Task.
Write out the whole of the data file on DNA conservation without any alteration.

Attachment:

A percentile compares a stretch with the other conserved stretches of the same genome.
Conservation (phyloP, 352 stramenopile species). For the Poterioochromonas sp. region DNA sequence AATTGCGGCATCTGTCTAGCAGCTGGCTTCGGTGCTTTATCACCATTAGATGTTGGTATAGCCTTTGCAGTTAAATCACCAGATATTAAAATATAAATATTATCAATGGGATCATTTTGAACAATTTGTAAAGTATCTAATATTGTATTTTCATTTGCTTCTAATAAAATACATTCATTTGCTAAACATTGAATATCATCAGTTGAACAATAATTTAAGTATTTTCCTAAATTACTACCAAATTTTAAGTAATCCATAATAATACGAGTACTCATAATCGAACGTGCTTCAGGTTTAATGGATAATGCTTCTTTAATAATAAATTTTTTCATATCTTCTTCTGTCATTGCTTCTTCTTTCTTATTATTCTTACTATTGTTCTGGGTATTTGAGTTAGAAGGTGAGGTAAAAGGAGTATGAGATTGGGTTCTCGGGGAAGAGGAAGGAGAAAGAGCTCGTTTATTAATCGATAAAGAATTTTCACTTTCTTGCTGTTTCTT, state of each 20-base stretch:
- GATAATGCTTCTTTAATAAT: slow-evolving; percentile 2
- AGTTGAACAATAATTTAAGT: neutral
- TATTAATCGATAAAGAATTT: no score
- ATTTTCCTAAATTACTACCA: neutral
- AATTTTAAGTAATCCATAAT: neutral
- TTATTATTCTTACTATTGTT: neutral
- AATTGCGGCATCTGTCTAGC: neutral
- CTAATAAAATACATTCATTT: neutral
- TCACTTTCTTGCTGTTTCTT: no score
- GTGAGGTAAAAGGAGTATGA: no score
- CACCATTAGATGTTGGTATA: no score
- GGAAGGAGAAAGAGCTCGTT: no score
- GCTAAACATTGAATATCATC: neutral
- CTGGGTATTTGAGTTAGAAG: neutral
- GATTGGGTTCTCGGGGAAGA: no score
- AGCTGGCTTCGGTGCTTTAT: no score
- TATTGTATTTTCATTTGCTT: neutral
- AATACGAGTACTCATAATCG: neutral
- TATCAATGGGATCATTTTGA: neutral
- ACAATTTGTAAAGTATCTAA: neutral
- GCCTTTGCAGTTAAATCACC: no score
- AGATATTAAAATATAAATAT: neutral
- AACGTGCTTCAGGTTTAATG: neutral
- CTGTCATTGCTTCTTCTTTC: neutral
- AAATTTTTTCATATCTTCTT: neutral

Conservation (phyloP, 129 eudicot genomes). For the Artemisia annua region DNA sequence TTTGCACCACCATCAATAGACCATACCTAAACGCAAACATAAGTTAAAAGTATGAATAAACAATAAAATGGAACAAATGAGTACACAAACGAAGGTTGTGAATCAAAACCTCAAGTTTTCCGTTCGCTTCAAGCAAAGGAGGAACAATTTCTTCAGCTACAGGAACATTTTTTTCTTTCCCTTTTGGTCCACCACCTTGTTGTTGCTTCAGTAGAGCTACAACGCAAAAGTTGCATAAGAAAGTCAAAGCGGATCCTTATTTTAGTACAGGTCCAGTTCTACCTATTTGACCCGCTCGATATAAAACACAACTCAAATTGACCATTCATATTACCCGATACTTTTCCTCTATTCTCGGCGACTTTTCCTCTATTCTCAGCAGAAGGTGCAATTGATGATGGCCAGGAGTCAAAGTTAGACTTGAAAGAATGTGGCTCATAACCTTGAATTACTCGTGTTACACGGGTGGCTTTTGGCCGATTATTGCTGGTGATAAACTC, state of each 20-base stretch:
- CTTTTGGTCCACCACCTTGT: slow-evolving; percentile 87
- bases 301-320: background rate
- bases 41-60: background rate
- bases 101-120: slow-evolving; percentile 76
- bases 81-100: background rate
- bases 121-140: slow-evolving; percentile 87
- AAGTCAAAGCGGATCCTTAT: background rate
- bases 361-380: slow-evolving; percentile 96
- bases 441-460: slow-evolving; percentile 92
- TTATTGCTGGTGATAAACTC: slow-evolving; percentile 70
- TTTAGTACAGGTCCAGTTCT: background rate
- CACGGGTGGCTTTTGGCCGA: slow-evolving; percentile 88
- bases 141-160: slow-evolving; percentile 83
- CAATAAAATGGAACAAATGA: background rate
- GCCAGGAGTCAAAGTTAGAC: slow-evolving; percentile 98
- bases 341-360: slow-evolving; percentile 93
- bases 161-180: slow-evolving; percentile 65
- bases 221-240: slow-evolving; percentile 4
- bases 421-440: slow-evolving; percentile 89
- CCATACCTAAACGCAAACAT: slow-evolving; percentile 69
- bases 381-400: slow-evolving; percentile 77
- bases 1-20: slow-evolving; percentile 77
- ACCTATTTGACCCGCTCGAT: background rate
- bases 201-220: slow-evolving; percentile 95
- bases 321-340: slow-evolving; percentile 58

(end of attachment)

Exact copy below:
A percentile compares a stretch with the other conserved stretches of the same genome.
Conservation (phyloP, 352 stramenopile species). For the Poterioochromonas sp. region DNA sequence AATTGCGGCATCTGTCTAGCAGCTGGCTTCGGTGCTTTATCACCATTAGATGTTGGTATAGCCTTTGCAGTTAAATCACCAGATATTAAAATATAAATATTATCAATGGGATCATTTTGAACAATTTGTAAAGTATCTAATATTGTATTTTCATTTGCTTCTAATAAAATACATTCATTTGCTAAACATTGAATATCATCAGTTGAACAATAATTTAAGTATTTTCCTAAATTACTACCAAATTTTAAGTAATCCATAATAATACGAGTACTCATAATCGAACGTGCTTCAGGTTTAATGGATAATGCTTCTTTAATAATAAATTTTTTCATATCTTCTTCTGTCATTGCTTCTTCTTTCTTATTATTCTTACTATTGTTCTGGGTATTTGAGTTAGAAGGTGAGGTAAAAGGAGTATGAGATTGGGTTCTCGGGGAAGAGGAAGGAGAAAGAGCTCGTTTATTAATCGATAAAGAATTTTCACTTTCTTGCTGTTTCTT, state of each 20-base stretch:
- GATAATGCTTCTTTAATAAT: slow-evolving; percentile 2
- AGTTGAACAATAATTTAAGT: neutral
- TATTAATCGATAAAGAATTT: no score
- ATTTTCCTAAATTACTACCA: neutral
- AATTTTAAGTAATCCATAAT: neutral
- TTATTATTCTTACTATTGTT: neutral
- AATTGCGGCATCTGTCTAGC: neutral
- CTAATAAAATACATTCATTT: neutral
- TCACTTTCTTGCTGTTTCTT: no score
- GTGAGGTAAAAGGAGTATGA: no score
- CACCATTAGATGTTGGTATA: no score
- GGAAGGAGAAAGAGCTCGTT: no score
- GCTAAACATTGAATATCATC: neutral
- CTGGGTATTTGAGTTAGAAG: neutral
- GATTGGGTTCTCGGGGAAGA: no score
- AGCTGGCTTCGGTGCTTTAT: no score
- TATTGTATTTTCATTTGCTT: neutral
- AATACGAGTACTCATAATCG: neutral
- TATCAATGGGATCATTTTGA: neutral
- ACAATTTGTAAAGTATCTAA: neutral
- GCCTTTGCAGTTAAATCACC: no score
- AGATATTAAAATATAAATAT: neutral
- AACGTGCTTCAGGTTTAATG: neutral
- CTGTCATTGCTTCTTCTTTC: neutral
- AAATTTTTTCATATCTTCTT: neutral

Conservation (phyloP, 129 eudicot genomes). For the Artemisia annua region DNA sequence TTTGCACCACCATCAATAGACCATACCTAAACGCAAACATAAGTTAAAAGTATGAATAAACAATAAAATGGAACAAATGAGTACACAAACGAAGGTTGTGAATCAAAACCTCAAGTTTTCCGTTCGCTTCAAGCAAAGGAGGAACAATTTCTTCAGCTACAGGAACATTTTTTTCTTTCCCTTTTGGTCCACCACCTTGTTGTTGCTTCAGTAGAGCTACAACGCAAAAGTTGCATAAGAAAGTCAAAGCGGATCCTTATTTTAGTACAGGTCCAGTTCTACCTATTTGACCCGCTCGATATAAAACACAACTCAAATTGACCATTCATATTACCCGATACTTTTCCTCTATTCTCGGCGACTTTTCCTCTATTCTCAGCAGAAGGTGCAATTGATGATGGCCAGGAGTCAAAGTTAGACTTGAAAGAATGTGGCTCATAACCTTGAATTACTCGTGTTACACGGGTGGCTTTTGGCCGATTATTGCTGGTGATAAACTC, state of each 20-base stretch:
- CTTTTGGTCCACCACCTTGT: slow-evolving; percentile 87
- bases 301-320: background rate
- bases 41-60: background rate
- bases 101-120: slow-evolving; percentile 76
- bases 81-100: background rate
- bases 121-140: slow-evolving; percentile 87
- AAGTCAAAGCGGATCCTTAT: background rate
- bases 361-380: slow-evolving; percentile 96
- bases 441-460: slow-evolving; percentile 92
- TTATTGCTGGTGATAAACTC: slow-evolving; percentile 70
- TTTAGTACAGGTCCAGTTCT: background rate
- CACGGGTGGCTTTTGGCCGA: slow-evolving; percentile 88
- bases 141-160: slow-evolving; percentile 83
- CAATAAAATGGAACAAATGA: background rate
- GCCAGGAGTCAAAGTTAGAC: slow-evolving; percentile 98
- bases 341-360: slow-evolving; percentile 93
- bases 161-180: slow-evolving; percentile 65
- bases 221-240: slow-evolving; percentile 4
- bases 421-440: slow-evolving; percentile 89
- CCATACCTAAACGCAAACAT: slow-evolving; percentile 69
- bases 381-400: slow-evolving; percentile 77
- bases 1-20: slow-evolving; percentile 77
- ACCTATTTGACCCGCTCGAT: background rate
- bases 201-220: slow-evolving; percentile 95
- bases 321-340: slow-evolving; percentile 58